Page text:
Outside the Box: McNamara manages to find funny side between the lines


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The Independent Football

The Partick Thistle manager and former Celtic, Wolves and Scotland defender Jackie McNamara has revealed hitherto unknown talents by co-writing a comedy about a Premier League club.

A pilot has been shown in an Edinburgh cinema and McNamara is looking for a broadcaster to make a TV series. He says it would have to be shown after the 9pm watershed "as there's a lot of swearing".

Much of that will doubtless be done by the actor playing the club manager: Gary Lewis is the 52-year-old Glaswegian who played Billy Elliot's father in the eponymous film. "I think a lot of players had a lot of stories over the years and it's just my way of putting them into a comedy and making characters up," said McNamara, who played 33 times for Scotland.

Eve is the number five No 1

The admirable strength in depth that a real Premier League manager, Tony Pulis, is building up at Stoke City was illustrated last week when the club's fifth-choice goalkeeper made his World Cup debut.

Not only that but Dale Eve, at 16, is one of the youngest players to appear at any stage of the competition. He was called on as a substitute for the second half of Bermuda's 2-1 win over Barbados, who had given up home advantage in order to save costs.

Eve, 6ft 4in tall, joined Stoke from Derby last summer after coming to England from a club called Dandy Town Warriors. His international debut arose because the new Bermudan No 1, Freddy Hall, was involved in Northampton Town's FA Cup defeat at Luton, while the usual understudy, Tahj Bell, was suspended after "relieving himself in a corner of the National Stadium while warming up as a substitute" before a recent international.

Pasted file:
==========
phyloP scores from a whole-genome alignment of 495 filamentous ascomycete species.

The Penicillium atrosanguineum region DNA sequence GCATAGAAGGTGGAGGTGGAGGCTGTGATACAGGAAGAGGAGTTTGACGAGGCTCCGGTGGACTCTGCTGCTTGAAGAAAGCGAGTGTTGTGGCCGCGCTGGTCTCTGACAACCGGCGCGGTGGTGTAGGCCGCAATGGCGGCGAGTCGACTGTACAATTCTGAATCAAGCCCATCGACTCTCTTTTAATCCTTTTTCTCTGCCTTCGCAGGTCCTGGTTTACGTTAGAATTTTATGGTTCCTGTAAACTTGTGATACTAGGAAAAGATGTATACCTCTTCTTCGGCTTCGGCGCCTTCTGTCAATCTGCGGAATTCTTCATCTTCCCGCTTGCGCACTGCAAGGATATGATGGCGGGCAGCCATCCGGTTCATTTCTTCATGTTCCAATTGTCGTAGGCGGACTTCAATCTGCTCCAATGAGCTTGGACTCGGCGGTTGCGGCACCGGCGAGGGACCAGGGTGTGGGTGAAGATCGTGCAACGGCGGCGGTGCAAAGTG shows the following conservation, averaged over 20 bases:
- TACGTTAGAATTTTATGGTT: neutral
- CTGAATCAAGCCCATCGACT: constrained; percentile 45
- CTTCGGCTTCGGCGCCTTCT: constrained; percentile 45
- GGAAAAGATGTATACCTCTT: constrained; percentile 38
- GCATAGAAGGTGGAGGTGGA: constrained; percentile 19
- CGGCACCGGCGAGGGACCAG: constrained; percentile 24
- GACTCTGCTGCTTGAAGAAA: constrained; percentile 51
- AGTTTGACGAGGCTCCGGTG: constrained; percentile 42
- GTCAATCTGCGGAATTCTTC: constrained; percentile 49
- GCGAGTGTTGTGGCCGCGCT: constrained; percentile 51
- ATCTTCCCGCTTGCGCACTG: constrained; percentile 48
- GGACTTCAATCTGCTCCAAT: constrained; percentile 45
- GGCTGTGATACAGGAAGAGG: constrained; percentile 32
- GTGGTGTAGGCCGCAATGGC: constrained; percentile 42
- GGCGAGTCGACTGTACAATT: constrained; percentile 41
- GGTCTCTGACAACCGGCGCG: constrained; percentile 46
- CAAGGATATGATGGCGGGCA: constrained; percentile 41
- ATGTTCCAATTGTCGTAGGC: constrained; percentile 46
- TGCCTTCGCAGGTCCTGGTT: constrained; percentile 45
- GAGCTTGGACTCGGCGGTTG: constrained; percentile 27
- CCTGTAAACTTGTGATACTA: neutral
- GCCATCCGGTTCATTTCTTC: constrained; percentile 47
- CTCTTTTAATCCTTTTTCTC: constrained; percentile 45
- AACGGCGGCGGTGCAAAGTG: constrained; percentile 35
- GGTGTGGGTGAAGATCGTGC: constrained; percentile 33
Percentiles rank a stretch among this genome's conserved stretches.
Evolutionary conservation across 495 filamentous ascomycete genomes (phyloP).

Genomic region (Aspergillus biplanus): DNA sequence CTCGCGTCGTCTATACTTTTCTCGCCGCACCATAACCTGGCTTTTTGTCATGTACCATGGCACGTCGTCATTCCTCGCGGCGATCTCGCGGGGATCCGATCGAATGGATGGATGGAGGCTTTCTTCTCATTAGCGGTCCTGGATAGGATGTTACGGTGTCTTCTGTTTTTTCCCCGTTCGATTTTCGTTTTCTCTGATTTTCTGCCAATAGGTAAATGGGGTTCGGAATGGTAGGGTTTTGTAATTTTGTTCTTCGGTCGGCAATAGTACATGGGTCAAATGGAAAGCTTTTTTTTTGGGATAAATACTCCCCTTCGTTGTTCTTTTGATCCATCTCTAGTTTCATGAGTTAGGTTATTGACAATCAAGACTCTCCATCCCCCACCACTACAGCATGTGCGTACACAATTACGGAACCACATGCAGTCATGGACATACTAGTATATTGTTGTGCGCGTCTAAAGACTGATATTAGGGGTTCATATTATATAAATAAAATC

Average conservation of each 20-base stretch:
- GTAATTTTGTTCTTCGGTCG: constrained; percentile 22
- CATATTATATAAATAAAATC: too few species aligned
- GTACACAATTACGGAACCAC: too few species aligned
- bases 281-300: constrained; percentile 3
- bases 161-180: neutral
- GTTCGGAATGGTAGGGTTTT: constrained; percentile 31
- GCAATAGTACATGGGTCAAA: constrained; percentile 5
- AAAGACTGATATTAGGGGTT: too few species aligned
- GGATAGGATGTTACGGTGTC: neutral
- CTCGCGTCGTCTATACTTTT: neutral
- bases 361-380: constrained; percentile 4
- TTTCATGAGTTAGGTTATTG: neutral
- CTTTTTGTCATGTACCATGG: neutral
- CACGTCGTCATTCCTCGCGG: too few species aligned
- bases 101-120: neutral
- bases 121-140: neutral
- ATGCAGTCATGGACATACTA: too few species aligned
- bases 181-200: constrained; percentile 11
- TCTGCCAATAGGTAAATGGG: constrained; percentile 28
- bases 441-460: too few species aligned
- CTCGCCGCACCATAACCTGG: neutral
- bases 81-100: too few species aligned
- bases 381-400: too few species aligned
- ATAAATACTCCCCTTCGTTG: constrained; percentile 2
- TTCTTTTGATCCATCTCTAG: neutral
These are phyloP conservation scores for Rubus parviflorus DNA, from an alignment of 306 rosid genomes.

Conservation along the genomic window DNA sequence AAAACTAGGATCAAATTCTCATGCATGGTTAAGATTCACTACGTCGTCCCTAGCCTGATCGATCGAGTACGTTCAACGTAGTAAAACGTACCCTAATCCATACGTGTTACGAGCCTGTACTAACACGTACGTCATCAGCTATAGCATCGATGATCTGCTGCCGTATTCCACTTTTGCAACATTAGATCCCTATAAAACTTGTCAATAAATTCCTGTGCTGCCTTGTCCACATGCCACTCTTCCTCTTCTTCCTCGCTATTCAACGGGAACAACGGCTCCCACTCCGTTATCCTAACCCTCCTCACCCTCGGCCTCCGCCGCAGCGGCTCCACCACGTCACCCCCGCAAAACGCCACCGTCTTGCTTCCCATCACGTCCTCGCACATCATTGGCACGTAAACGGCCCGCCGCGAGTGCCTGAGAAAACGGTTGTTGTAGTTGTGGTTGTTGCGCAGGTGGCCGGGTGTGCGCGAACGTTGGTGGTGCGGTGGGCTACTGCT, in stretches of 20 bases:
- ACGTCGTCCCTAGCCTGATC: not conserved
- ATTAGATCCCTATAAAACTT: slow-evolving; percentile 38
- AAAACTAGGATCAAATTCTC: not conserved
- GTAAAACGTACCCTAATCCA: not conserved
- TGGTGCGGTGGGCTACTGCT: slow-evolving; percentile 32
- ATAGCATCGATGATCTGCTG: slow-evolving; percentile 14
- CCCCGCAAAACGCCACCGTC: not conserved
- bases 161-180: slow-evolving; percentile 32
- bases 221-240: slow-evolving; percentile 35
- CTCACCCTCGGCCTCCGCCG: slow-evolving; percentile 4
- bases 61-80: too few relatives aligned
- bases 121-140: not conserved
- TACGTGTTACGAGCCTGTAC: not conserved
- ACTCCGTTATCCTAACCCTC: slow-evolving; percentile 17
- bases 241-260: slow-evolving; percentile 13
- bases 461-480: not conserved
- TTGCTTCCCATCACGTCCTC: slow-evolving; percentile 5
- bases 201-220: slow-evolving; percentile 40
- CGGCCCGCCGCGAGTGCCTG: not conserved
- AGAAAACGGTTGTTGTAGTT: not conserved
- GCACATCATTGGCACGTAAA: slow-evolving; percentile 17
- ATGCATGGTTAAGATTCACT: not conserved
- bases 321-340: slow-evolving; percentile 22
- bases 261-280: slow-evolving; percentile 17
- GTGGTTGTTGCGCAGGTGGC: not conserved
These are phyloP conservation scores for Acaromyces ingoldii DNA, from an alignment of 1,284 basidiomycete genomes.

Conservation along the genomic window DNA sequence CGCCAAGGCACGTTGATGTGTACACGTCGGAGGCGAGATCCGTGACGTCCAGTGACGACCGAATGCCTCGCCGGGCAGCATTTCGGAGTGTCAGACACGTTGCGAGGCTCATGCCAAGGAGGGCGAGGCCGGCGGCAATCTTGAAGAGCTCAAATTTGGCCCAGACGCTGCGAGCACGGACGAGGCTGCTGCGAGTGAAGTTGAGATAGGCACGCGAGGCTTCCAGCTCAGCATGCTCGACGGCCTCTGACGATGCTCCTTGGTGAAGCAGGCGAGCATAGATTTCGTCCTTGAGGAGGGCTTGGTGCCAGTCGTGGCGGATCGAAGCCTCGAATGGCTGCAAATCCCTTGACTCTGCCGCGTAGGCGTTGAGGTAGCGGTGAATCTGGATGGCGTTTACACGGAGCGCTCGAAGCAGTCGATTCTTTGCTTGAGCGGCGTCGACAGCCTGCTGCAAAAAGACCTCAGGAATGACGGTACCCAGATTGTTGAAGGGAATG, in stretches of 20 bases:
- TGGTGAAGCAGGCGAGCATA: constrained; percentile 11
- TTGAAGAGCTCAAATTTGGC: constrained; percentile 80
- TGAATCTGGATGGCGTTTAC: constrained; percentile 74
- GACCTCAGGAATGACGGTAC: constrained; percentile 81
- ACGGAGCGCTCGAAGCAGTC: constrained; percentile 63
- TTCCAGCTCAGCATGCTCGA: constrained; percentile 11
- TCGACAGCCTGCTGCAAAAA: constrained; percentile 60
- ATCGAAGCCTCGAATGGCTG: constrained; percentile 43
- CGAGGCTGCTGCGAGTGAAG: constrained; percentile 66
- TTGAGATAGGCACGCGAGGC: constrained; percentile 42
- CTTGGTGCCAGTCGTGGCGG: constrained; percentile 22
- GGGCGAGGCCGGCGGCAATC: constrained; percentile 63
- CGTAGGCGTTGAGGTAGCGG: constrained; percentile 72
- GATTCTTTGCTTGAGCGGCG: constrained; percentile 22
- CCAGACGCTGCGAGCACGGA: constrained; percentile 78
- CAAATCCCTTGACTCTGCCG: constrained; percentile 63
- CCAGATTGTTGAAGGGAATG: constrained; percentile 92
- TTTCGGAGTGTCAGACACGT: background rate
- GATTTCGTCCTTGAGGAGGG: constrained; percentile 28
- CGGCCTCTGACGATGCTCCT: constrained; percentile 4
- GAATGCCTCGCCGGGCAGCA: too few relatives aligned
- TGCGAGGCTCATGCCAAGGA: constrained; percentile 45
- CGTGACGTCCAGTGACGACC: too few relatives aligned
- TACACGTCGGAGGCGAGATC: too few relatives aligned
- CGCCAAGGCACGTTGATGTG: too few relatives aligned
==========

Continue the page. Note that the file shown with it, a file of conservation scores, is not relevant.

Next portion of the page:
The FA Cup also took priority for Bermuda's Nahki Wells, who scored an explosive winner for Bradford City against Rochdale, then flew off to do the same in the second match against Barbados, which his country again won 2-1.

Hold-ups on Park Avenue

Meanwhile, hopes of Bradford Park Avenue achieving some FA Cup glory to put their neighbours and old rivals City in the shade were quickly dimmed in an unfortunate 8-1 defeat by AFC Totton after two Park Avenue players were sent off.

Further bad news is that plans for an ambitious new 20,000-capacity stadium on the Leeds-Bradford border have been put on hold after the site had to be sold to clear debts owed by the club's owner Bob Blackburn, who said his divorce settlement was partly to blame.

Take away a few million

Further to last week's item about the huge TV audience in China when Real Madrid brought forward a Spanish League game to kick off at midday (7pm in Beijing), serious doubts have been cast on how many viewers actually tuned in.

The audience measurement company Kantar Media says the true figure was 1.3 million, rather than the 60m claimed, as the match was not shown nationally. This is still regarded as encouraging, with La Liga keen to increase its market share alongside the Premier League and Serie A, whose lunchtime kick-offs are keenly followed.

As the Premier League believe their Chinese audience per season to be "hundreds of millions", it has to be hoped they use one of the more reliable audience research sources.

Now the Irish are on song

The new album 'Fallen Empires' by Snow Patrol, who hail from Northern Ireland, contains a track called 'Life-ning', written by Dundee and Manchester United fan Gary Lightbody which lists things he likes in life. It includes the generously inclusive line: "Ireland in the World Cup, either north or south."

Not quite yet, and not since 2002, but a fitting pay-off to a week when the Republic qualified for Euro 2012.

s.tongue@independent.co.uk; www.twitter.com/@stevetongue